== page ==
Friday, December 30, 2016

Death be not taking our celebrities.

Okay, everyone, let's get morbid.


Because many people are unhappy about Brexit and/or the American elections, and think we've lost a huge number of celebrities this year, and think Harambe got a raw deal, they say that 2016 was the worst year in the history of ever.

To say that this was the worst year ever is ridiculously shortsighted, and I'm not sure I know anyone who really believes it to be the case. I'm not looking to write about politics today, and I'm never going to write about Harambe, but I would like to address the case of the various celebrity deaths.

Of course we are saddened by the loss of people of genius and vision, people like Dr. Henry Heimlich (96), the inventor of the lifesaving maneuver that bears his name. (If you missed the story in May, Dr. Heimlich actually used the maneuver to save a life in person, the first time he'd ever done it.) Or men like Robert Hulseman (84), who invented the iconic red Solo cup.

As for the various stars of film, TV, sports, and music -- I really don't think much of celebrities. I can't think of a time when I did. Growing up in the post-Ball Four era, I never thought sports figures should be the subject of idolization, and they at least didn't pretend to be something they weren't for money. I always pretty much figured that even the authors I liked would have feet of clay if I looked to closely, so I haven't, not unless they've been dead for fifty or more years. But actors and musicians? I always assumed I could never talk with these people, that I was nothing more than the price of a ticket to them. I didn't think they'd like me in person and I wasn't going to imagine I'd like them or approve of their actions. It hasn't stopped me from admiring their work.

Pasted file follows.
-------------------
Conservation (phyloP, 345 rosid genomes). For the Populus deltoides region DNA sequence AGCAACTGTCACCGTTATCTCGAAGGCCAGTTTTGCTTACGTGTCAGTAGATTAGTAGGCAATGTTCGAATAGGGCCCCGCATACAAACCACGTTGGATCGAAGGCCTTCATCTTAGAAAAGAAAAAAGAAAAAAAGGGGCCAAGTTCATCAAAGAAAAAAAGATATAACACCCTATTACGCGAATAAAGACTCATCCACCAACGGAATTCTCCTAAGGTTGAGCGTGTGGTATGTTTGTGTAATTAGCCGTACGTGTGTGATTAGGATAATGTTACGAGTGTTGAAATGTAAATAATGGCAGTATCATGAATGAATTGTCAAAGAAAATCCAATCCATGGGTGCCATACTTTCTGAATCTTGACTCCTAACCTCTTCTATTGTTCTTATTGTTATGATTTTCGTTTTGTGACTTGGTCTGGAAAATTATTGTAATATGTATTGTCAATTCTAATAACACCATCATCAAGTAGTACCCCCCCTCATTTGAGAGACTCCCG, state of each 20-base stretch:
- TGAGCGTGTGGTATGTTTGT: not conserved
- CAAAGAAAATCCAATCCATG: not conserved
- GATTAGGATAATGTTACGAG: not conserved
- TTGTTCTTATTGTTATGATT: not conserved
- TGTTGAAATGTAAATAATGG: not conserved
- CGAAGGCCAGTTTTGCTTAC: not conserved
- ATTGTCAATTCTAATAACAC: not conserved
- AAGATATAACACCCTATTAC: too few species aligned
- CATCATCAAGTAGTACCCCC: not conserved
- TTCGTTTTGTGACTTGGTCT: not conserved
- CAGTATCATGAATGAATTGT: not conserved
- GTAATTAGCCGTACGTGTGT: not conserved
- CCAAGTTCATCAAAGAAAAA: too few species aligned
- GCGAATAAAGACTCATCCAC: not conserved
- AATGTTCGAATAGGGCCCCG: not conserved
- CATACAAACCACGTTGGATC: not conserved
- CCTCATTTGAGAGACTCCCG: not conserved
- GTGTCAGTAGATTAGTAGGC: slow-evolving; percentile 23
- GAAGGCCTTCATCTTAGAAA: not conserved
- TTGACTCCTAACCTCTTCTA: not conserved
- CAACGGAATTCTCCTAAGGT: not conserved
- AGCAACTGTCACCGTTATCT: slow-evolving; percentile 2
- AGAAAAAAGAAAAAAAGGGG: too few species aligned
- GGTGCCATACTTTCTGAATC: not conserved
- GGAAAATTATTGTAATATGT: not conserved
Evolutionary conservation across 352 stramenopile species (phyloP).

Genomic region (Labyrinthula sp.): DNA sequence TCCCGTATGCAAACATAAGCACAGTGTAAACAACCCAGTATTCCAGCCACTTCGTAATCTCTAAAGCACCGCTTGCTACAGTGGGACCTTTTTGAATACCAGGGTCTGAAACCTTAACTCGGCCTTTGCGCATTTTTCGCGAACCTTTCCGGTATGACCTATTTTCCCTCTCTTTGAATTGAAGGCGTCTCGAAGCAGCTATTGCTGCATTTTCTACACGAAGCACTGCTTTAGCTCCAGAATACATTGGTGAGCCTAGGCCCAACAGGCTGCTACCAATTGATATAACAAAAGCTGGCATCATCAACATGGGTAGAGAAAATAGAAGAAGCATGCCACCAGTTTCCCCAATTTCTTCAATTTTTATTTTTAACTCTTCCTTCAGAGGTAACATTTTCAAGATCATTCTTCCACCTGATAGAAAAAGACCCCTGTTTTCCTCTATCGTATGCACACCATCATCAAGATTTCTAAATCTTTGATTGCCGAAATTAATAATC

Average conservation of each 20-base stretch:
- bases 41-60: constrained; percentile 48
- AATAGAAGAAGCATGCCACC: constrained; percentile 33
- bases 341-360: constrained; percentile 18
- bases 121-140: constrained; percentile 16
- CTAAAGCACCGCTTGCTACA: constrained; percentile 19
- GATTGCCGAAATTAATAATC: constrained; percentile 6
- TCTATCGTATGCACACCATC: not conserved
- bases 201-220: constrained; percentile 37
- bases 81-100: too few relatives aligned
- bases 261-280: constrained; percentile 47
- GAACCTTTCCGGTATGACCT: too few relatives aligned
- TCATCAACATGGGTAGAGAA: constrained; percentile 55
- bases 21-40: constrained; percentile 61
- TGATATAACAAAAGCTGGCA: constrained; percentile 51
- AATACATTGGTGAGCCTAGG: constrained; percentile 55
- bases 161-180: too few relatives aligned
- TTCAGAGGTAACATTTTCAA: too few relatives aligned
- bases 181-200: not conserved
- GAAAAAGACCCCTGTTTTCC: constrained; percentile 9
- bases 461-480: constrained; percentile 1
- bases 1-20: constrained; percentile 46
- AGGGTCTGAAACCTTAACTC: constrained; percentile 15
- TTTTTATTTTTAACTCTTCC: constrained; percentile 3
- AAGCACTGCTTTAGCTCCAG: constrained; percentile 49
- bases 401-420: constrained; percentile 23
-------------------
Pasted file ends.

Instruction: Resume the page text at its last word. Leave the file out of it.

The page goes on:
While I'm sorry if you were devoted to Prince or Bowie or Abe Vigoda, it's a plain fact that celebrity culture is killing our actual culture. No one deserves worship, not even the saints. Not even Abe.

As for the death toll, I suppose that most famous people are from the baby boomer cohort, still the largest in history although no longer the largest living. The boomers are now entering their 72nd year. Worldwide life expectancy is 71.4 years. What I'm getting at is that the huge cohort of postwar babies is going to be dying off for some time, passing through life like a cow through an anaconda. Even if 2016 was the most deadly year for celebrities (Snopes says no) it wouldn't stay that way. We're probably not even at the bulk of the famous yet -- we still have two Beatles, three Traveling Wilburys, three Monkees, and if the elder Bush and Jimmy Carter hang on, a tie for the record number of ex-presidents as of January 20.

So if you're all upset about celebrities we've lost in 2016, just wait.
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